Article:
This is my opinion (obviously) but if you really want to learn functional programming, learn Haskell. This is probably unpopular advice, but it is the best way to get the "full experience" ... because, you are basically forced to do FP. I used Scala for 3-4 years before learning Haskell, and thought I knew some FP ... no, not really. When you do that, you can come appreciate what Rust has to offer in terms of FP, but it won't always be as obvious (but at least you'll know what to look for). Of course, you'll also notice what Rust doesn't have, or at least, isn't as easy to achieve in terms of FP. That said, some things are going to be a lot easier in Rust than in Haskell.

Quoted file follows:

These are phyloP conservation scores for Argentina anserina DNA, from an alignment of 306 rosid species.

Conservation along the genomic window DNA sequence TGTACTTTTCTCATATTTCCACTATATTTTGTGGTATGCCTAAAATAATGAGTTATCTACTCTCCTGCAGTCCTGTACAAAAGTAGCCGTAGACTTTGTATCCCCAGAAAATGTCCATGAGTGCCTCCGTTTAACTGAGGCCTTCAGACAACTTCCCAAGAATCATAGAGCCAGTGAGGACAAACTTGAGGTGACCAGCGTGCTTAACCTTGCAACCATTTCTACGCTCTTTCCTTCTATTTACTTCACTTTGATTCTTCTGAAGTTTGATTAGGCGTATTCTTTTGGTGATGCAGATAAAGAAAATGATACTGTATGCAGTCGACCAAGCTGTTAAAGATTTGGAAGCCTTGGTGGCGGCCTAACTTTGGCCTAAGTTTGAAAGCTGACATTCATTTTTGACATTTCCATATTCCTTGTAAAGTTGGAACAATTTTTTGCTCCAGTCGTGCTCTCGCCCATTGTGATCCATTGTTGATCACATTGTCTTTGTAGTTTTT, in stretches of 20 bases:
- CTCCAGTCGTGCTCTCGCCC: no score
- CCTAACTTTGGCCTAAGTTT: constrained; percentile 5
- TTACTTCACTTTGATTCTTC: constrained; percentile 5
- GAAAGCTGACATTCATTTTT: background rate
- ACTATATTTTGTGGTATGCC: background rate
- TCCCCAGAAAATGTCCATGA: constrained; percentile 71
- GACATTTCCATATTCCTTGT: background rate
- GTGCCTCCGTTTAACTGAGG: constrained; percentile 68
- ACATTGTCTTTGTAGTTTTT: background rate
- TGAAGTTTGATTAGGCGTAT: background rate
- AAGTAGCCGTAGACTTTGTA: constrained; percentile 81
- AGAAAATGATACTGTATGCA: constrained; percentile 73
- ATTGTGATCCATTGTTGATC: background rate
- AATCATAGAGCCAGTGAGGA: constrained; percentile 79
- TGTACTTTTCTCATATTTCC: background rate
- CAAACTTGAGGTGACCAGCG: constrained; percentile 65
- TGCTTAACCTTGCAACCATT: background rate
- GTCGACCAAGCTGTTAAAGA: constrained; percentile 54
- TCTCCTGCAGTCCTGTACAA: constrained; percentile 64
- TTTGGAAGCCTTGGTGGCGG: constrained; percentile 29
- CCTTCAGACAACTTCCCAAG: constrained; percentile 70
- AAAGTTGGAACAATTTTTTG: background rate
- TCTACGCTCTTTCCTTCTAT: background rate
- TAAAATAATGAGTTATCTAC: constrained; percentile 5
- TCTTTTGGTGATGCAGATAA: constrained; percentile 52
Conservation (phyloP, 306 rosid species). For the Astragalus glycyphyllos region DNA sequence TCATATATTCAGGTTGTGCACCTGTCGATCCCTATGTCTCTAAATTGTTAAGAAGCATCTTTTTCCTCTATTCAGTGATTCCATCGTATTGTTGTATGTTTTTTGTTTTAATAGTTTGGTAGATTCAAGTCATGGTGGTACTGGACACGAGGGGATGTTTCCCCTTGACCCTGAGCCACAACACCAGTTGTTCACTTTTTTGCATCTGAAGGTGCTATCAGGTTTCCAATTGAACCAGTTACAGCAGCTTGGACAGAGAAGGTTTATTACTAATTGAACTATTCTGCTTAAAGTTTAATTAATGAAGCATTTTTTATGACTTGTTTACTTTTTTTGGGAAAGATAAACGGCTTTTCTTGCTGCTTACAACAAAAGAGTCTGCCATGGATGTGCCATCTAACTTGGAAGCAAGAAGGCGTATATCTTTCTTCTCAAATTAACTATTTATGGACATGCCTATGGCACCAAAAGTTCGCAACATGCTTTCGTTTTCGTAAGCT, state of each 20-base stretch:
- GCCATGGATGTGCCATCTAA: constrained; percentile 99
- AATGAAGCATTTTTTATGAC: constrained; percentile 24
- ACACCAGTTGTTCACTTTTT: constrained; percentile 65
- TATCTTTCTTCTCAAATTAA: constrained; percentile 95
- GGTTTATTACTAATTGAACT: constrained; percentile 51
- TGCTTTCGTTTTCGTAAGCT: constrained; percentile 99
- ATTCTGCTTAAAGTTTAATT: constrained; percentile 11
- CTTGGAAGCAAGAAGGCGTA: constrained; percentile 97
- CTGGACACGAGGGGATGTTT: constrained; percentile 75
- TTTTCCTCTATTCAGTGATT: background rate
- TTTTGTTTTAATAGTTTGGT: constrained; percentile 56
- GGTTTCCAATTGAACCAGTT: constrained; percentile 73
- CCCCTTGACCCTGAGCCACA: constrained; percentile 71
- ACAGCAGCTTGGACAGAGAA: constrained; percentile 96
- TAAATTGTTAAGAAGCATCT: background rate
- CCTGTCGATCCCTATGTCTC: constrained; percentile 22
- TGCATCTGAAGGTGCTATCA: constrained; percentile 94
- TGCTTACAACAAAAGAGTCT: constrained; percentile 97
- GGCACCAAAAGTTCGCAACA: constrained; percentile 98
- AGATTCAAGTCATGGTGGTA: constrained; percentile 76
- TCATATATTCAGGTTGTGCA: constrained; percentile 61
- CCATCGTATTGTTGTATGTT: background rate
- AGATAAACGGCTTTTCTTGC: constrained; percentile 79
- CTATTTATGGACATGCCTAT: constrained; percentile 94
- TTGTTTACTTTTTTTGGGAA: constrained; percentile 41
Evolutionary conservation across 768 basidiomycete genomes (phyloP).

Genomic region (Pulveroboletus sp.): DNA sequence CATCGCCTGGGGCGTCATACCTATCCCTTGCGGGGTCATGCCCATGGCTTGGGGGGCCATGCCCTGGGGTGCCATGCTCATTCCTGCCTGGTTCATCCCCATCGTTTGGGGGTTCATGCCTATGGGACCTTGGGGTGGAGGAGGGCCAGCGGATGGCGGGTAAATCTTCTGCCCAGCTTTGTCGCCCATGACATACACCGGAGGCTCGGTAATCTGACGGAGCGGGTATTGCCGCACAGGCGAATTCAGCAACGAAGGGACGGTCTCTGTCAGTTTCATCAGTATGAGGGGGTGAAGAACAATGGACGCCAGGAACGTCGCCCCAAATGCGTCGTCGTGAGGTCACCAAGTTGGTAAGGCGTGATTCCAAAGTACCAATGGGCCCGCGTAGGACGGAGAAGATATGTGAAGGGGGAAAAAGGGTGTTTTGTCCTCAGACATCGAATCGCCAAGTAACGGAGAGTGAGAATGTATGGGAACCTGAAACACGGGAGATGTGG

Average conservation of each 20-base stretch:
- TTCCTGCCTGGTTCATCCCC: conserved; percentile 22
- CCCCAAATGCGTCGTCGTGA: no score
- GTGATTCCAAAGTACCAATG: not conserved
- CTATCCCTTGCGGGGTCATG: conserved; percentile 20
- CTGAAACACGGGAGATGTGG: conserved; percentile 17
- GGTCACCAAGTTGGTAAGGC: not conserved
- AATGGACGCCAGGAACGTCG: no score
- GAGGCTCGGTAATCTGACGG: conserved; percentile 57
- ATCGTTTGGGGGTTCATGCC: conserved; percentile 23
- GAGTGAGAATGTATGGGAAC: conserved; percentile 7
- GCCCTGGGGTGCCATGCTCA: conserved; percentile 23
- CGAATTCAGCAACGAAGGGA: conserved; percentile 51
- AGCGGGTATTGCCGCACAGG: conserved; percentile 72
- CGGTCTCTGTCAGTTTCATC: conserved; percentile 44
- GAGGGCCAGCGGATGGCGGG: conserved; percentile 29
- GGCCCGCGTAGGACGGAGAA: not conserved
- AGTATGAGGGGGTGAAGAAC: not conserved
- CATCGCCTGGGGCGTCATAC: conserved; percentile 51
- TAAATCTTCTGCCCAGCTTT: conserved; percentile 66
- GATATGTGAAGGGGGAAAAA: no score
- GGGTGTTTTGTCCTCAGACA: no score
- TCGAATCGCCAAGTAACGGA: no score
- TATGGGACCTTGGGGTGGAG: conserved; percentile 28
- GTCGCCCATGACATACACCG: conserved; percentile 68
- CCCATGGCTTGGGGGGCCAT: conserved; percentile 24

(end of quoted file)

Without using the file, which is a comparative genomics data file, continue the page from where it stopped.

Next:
I realize this isn't entirely practical advice. I've been using Haskell for 2 years part-time and feel like I've just gotten to the point where I'm more productive with it than with anything else. I'm still learning Rust so i can't offer much there, but once you've got the basics under your belt (Rust essentials, including ample use of higher-order functions (HOFs) from iterators such as
fold), fp-core.rs looks to be a good starting point for the FP side of things.